Case management directors can train staff to log their hours, maintain accurate documentation, and follow all payer rules and requirements to maintain compliance with laws and regulations.
Directors also might keep in mind that certain actions or issues can be red flags to auditors and regulators.
“If case managers understand what the red flags are, they’re more likely to be cognizant,” says Chris Ambrose, MBA, CHC, CHPC, healthcare compliance officer at Service Access & Management in Reading, PA.
The following are some of the more common red flags:
• Billing for services that are not reimbursable. Case managers should know exactly which services are included in what payers will cover and document these accurately.
• Overlapping services. A case manager might bill for one patient from 3 p.m. to 3:30 p.m. and bill for a second patient from 3:25 p.m. to 4 p.m. That means there were five minutes of overlapping billing open to scrutiny, Ambrose says.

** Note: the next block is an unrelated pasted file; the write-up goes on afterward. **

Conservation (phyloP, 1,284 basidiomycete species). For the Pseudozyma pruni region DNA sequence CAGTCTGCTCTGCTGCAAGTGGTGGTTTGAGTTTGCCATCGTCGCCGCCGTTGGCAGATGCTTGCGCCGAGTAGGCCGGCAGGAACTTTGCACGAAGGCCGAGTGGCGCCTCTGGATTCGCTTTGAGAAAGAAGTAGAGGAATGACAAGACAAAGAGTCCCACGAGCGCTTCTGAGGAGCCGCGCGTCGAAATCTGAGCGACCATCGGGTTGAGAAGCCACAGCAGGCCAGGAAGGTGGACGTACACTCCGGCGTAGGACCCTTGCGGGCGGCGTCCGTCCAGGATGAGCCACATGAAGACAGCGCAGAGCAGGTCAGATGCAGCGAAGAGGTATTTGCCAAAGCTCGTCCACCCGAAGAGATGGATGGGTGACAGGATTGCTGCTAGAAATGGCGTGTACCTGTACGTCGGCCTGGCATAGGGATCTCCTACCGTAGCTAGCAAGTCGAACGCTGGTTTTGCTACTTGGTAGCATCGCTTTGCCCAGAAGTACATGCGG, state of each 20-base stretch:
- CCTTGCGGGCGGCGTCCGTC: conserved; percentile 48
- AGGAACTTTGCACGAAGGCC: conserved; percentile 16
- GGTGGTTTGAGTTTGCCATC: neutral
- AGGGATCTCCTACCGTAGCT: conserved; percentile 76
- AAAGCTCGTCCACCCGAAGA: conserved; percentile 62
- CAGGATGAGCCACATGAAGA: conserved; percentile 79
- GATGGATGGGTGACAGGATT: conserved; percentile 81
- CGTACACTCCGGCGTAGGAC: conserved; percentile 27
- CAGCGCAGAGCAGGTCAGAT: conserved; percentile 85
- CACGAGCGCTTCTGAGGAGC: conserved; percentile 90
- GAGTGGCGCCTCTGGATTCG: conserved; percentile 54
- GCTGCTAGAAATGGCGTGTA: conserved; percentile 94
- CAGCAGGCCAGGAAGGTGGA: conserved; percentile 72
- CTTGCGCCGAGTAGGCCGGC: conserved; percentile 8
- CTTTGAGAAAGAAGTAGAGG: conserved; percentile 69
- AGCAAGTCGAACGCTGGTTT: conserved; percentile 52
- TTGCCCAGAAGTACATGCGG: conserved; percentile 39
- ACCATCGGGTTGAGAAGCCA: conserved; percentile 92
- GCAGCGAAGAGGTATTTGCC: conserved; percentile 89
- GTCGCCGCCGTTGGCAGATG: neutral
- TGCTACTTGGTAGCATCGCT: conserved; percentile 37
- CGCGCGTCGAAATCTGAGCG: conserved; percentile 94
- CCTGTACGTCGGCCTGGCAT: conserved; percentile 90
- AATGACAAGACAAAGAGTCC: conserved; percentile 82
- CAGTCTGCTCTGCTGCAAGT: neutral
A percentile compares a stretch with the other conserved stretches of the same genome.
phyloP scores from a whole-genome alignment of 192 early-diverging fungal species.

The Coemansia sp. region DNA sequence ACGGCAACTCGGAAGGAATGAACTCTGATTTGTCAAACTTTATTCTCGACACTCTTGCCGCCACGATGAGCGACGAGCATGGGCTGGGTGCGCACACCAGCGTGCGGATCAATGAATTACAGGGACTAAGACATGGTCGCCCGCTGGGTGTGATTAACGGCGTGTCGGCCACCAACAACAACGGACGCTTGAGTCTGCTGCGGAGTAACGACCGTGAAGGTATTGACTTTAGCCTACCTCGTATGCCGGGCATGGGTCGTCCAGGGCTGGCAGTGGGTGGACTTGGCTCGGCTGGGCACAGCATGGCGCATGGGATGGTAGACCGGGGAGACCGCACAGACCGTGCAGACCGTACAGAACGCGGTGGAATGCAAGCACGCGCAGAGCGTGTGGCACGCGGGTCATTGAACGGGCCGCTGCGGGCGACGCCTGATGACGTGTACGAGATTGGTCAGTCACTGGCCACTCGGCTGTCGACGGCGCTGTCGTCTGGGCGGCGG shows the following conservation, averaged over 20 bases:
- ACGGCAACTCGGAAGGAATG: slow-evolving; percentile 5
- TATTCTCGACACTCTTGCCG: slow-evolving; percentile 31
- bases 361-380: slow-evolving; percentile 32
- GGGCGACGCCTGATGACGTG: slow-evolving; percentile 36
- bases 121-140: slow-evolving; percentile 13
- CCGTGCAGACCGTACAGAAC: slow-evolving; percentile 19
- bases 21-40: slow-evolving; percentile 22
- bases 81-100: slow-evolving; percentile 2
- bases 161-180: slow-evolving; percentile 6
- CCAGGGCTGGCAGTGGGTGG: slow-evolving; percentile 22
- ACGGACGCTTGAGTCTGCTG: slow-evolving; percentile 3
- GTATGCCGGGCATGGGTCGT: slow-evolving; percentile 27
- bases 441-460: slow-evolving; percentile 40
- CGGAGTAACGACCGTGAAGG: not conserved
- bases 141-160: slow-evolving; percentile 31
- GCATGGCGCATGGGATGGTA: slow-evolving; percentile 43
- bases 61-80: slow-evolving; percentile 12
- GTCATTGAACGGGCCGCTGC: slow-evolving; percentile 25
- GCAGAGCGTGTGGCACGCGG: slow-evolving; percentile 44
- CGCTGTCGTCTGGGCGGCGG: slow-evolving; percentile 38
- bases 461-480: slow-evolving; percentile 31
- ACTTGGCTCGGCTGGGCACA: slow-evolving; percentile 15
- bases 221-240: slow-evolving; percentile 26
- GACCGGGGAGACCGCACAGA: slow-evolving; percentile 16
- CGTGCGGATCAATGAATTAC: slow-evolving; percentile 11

• Billing for travel time. If a patient’s service does not reimburse for travel, case managers should be certain to document appropriate transition time between appointments. For instance, if the case manager documents that one patient’s service ends at 4:20 p.m. and then documents that a second patient’s service begins at 4:20 p.m., the payer will know that it is impossible for the case manager to have seen the two people in that span of time when they live 10 minutes apart, he explains.
• Ensuring clients sign all necessary paperwork. “Make sure clients have signed all information and appropriate documentation that you billed for,” he says.
• Report problems. “Case managers also need to know they are expected to report clients’ concerns and any potential compliance concerns,” Ambrose says.
“Nonreporting has the worst outcome for the organization,” he adds. “Putting your head in the sand, pretending you didn’t see an issue, will have the worst outcome.”